“These are hobnailed jackboots, the ones Germans wore during the Second World War”
Ousef would have been definitely delighted to hear about the history of jackboots. One day (he would have already seen it) he will tell it to others about the jackboots he owned.
Owned! How can he ever own a historical piece? Did he not hear the Germans used it for war? What more should he know about the boots?
“Oh they heard the rumbling noise of the marching jackboots from afar when they knew that their life is at peril. Hitler too wore one. Cities trembled as these marching troops closed and plundered towns and villages. Oh the Germens had to conquer fast and they needed the cavalry to march long distance in short times. ….”
Ousef could not have fixed his attention to the history he wanted to hear. He was looking at the pull up straps which could be easily replaced with cheaper ones. He could even use these boots once the straps were changed. No, he wouldn’t. If he change it, how can he really call it an antique piece! He needed the original straps when he trifles with them in front t of his friends.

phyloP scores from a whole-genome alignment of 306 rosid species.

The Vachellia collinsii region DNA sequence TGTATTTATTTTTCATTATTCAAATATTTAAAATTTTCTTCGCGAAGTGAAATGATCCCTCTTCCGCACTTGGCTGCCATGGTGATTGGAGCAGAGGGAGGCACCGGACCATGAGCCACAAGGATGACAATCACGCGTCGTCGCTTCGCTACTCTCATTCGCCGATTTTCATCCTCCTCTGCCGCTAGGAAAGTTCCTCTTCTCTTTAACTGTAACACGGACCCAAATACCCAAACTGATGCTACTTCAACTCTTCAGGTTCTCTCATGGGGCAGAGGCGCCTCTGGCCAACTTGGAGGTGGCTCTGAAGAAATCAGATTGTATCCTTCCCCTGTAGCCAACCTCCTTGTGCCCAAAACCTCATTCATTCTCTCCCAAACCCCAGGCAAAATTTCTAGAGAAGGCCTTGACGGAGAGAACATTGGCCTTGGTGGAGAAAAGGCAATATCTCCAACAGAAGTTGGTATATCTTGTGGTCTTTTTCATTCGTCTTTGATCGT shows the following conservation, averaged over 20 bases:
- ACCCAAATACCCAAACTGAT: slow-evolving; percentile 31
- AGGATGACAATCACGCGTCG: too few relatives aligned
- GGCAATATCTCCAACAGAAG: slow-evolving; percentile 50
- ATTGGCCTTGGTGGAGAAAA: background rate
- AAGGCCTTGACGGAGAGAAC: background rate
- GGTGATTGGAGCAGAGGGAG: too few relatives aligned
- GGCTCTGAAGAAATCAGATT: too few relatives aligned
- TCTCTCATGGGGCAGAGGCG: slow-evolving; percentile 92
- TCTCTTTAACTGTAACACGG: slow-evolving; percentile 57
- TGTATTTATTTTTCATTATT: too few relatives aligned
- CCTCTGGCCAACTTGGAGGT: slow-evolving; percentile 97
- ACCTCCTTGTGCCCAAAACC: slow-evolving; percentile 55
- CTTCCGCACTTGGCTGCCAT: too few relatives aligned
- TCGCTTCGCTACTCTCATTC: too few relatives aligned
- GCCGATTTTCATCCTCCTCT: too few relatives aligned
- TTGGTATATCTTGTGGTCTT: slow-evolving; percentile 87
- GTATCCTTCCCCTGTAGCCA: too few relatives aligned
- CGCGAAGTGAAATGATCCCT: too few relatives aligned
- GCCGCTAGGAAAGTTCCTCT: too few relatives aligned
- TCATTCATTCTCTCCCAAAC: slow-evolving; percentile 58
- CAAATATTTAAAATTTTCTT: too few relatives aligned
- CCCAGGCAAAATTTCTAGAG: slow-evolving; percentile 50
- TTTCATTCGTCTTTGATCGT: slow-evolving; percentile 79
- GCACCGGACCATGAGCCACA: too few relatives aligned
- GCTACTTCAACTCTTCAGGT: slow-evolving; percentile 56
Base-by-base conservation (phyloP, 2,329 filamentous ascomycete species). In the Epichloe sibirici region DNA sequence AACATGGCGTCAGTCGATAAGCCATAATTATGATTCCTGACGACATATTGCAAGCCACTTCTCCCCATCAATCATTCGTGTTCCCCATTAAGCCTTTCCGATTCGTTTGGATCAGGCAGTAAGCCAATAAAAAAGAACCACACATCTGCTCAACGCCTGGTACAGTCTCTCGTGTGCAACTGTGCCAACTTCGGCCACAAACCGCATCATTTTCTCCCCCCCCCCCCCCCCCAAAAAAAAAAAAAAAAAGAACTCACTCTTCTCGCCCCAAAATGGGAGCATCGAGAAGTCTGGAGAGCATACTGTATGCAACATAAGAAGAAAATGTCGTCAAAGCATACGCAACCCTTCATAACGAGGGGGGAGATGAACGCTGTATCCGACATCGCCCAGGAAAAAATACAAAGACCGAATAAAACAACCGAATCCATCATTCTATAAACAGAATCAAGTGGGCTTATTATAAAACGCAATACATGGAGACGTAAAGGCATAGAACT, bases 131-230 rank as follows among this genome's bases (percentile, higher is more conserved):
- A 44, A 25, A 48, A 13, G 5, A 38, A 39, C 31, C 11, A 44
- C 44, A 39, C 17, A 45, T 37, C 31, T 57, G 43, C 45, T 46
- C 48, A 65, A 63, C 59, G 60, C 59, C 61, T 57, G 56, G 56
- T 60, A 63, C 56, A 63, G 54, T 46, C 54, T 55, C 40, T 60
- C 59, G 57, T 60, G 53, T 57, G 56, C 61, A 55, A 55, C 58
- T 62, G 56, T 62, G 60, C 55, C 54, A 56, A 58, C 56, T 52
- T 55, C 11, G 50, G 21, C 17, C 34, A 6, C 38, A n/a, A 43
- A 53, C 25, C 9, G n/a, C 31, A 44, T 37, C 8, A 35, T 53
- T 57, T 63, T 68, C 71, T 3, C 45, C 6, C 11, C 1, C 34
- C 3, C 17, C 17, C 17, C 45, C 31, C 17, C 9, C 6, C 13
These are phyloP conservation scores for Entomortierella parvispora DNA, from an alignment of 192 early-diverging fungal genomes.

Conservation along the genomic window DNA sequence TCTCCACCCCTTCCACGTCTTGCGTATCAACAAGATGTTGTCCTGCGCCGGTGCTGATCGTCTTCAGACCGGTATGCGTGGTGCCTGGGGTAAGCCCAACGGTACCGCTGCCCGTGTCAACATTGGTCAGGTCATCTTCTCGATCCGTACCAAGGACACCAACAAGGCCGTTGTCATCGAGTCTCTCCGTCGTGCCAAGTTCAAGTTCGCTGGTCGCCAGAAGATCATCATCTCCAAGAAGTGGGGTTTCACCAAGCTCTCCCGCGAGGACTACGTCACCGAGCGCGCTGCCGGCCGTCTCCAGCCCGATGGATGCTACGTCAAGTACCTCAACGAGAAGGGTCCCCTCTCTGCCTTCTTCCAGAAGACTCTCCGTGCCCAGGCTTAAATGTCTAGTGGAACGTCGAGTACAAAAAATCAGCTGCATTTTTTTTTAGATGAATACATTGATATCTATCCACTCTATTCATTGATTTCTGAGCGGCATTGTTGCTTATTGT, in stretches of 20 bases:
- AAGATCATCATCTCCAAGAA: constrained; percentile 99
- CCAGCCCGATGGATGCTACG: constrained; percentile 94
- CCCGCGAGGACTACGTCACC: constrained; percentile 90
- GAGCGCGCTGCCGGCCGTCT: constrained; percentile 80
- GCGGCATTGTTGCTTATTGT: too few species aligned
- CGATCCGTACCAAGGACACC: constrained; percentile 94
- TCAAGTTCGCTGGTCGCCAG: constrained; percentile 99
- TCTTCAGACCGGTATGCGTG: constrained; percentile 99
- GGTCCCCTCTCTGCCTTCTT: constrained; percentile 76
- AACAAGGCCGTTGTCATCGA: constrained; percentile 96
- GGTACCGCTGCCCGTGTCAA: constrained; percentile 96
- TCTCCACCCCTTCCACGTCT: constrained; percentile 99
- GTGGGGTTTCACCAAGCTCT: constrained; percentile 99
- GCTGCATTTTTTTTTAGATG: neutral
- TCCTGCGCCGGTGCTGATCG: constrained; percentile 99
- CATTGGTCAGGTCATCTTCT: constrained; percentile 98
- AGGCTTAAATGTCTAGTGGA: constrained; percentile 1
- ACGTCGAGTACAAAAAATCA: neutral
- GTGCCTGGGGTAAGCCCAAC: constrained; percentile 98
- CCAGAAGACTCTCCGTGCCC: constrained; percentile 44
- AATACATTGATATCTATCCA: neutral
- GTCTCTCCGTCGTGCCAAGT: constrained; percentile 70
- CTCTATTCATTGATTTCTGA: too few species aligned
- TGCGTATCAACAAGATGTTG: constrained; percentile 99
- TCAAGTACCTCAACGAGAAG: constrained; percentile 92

“Do you think you can change the straps?”
Ousef could not answer it in affirmative. Soon the boots will have to be his.
“These jackboots are gifted to me by one of my friends. You see… his father served the British army and this pair belonged to a German general who was already dead. This was all that he knew about the boots. I thought it would be a fancy to have these”
Dead! Did he say dead?
‘I guess they would have stopped using footwraps by this time. These boots were designed to be worn with a thick covering around your feet…like those long crape bands you use for fractured arms or a broken foot or something like it... ”
Mathukutty should have added with a thoughtful pause:
“… Only they were shorter”
Ousef must also have heard about the way they used to wrap those things around their feet before they were actually worn. The history could be delightful, not that he listened to the details, but he pretended he would do the boasting himself one day. True, Ousef could dream; dreams about the harmless arrogance he would display before his previous masters of the foot wear. They will have to recant and would exclaim with utter disbelief the dormant confidence that now did sprout out. He would posses it one day.